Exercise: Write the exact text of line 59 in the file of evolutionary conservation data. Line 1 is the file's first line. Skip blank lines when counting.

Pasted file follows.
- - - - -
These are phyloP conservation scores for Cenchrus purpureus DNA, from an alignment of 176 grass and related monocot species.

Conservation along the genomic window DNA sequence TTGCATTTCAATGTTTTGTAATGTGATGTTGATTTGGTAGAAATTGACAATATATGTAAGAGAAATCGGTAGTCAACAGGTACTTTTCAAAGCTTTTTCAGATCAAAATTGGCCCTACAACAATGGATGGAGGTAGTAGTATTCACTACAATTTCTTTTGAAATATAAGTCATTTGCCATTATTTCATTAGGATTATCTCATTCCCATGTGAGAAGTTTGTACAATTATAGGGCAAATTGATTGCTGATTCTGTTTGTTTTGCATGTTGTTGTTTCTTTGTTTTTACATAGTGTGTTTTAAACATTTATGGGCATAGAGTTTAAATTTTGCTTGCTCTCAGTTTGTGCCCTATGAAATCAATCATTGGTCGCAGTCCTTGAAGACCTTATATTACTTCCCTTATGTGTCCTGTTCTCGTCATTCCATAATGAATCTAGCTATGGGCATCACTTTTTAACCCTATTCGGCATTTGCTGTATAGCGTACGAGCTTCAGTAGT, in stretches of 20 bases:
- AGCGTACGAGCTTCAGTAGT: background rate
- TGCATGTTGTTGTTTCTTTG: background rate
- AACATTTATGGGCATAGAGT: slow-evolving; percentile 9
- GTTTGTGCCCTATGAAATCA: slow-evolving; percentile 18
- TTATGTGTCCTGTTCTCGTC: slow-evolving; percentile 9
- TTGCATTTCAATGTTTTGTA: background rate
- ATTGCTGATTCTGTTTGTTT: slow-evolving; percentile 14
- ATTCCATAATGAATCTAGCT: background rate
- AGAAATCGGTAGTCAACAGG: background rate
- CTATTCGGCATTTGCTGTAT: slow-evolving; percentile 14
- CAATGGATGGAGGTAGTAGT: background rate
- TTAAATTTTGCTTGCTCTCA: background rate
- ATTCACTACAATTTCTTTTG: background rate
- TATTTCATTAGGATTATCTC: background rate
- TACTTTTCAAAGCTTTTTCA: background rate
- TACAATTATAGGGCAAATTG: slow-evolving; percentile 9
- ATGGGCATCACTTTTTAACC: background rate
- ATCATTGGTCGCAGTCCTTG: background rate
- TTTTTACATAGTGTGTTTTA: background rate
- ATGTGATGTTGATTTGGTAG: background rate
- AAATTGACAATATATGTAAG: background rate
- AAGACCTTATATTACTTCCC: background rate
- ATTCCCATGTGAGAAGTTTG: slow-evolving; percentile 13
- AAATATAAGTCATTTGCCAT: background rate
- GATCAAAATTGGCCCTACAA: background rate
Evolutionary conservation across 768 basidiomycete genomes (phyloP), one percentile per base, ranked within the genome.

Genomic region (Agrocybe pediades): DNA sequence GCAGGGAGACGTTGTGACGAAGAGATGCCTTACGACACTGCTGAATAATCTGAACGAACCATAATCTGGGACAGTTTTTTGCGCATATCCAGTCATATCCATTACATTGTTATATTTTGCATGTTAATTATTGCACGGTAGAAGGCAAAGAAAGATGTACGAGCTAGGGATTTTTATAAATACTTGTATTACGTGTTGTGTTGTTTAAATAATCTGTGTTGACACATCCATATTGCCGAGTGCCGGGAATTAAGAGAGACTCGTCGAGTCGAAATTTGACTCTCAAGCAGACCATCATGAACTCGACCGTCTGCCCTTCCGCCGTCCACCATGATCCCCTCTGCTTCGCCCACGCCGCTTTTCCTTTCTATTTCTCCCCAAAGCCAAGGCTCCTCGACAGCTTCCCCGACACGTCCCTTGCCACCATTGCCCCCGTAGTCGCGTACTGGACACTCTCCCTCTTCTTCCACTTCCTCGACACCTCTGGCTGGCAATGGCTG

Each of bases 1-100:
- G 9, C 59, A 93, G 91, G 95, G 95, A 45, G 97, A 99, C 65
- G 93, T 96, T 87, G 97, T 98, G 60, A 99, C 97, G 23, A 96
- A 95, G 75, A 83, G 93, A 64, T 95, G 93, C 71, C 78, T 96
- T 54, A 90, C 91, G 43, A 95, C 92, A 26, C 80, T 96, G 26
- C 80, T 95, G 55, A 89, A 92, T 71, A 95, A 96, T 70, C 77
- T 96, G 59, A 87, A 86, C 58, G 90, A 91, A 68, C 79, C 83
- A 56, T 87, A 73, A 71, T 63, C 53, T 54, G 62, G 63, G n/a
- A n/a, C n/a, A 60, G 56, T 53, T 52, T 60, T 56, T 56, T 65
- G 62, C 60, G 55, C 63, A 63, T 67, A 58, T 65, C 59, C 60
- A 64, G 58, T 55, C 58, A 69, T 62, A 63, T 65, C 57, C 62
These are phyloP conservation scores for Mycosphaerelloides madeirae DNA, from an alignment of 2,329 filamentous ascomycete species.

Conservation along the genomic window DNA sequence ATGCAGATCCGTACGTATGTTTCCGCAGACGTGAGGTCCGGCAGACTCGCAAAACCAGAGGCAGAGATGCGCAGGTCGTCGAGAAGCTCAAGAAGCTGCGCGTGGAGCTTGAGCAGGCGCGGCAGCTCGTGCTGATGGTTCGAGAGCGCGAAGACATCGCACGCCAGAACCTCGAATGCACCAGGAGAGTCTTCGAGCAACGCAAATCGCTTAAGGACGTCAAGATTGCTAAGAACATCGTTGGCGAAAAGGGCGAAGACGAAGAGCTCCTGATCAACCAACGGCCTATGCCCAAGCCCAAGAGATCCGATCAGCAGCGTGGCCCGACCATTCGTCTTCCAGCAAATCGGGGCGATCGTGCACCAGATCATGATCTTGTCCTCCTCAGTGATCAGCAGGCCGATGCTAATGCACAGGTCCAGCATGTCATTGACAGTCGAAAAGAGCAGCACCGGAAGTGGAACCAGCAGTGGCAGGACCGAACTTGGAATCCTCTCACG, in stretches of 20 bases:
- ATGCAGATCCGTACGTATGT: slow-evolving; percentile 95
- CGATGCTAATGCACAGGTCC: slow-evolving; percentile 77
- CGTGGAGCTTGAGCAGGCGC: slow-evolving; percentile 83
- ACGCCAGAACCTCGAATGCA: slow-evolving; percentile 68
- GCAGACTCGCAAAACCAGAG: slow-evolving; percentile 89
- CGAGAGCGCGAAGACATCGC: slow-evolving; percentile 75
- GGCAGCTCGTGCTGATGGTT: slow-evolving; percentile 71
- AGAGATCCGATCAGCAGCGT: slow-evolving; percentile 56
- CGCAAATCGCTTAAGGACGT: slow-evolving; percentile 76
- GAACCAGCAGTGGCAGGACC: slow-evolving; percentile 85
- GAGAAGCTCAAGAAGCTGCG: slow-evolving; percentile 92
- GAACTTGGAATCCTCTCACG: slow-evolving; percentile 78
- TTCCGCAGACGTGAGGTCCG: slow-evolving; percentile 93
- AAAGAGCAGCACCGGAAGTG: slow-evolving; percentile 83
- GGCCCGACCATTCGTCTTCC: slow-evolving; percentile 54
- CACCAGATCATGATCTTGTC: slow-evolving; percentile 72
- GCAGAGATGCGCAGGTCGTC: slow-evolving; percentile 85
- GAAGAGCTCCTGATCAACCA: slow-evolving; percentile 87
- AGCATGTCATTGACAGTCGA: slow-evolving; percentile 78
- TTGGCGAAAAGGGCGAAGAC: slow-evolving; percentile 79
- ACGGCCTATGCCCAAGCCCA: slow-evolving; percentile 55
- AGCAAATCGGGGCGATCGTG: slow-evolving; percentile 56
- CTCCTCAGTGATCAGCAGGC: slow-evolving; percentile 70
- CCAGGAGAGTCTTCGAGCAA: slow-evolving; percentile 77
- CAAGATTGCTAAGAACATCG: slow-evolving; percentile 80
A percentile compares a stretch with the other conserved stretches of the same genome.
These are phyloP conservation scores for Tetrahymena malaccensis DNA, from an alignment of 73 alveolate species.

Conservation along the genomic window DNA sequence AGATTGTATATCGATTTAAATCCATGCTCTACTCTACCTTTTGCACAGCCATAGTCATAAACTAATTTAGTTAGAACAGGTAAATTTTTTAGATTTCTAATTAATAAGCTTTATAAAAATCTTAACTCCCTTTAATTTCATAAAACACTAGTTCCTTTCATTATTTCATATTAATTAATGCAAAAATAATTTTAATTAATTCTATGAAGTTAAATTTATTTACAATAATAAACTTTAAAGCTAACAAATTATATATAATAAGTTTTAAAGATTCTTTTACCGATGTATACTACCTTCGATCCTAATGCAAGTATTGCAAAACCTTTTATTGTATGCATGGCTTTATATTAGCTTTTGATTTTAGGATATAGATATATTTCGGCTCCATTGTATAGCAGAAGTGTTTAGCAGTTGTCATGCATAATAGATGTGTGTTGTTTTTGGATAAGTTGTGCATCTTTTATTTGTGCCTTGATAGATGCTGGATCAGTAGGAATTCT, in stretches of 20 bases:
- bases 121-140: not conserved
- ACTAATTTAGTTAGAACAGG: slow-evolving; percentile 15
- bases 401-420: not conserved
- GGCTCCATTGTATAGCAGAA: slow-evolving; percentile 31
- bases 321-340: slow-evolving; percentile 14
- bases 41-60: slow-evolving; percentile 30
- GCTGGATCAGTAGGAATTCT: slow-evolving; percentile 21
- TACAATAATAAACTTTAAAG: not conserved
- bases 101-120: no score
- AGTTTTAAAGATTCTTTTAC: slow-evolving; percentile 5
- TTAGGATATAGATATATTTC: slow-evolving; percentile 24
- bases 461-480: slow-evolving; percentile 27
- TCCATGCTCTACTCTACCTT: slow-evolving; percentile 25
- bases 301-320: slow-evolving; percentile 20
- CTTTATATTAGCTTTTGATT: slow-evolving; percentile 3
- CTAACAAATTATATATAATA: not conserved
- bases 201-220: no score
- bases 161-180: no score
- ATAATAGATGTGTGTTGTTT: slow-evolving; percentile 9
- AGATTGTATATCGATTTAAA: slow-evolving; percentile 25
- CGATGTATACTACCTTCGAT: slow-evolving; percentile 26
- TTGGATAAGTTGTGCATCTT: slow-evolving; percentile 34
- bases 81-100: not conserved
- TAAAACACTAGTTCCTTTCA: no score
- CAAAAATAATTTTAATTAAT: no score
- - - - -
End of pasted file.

- GCAGAGATGCGCAGGTCGTC: slow-evolving; percentile 85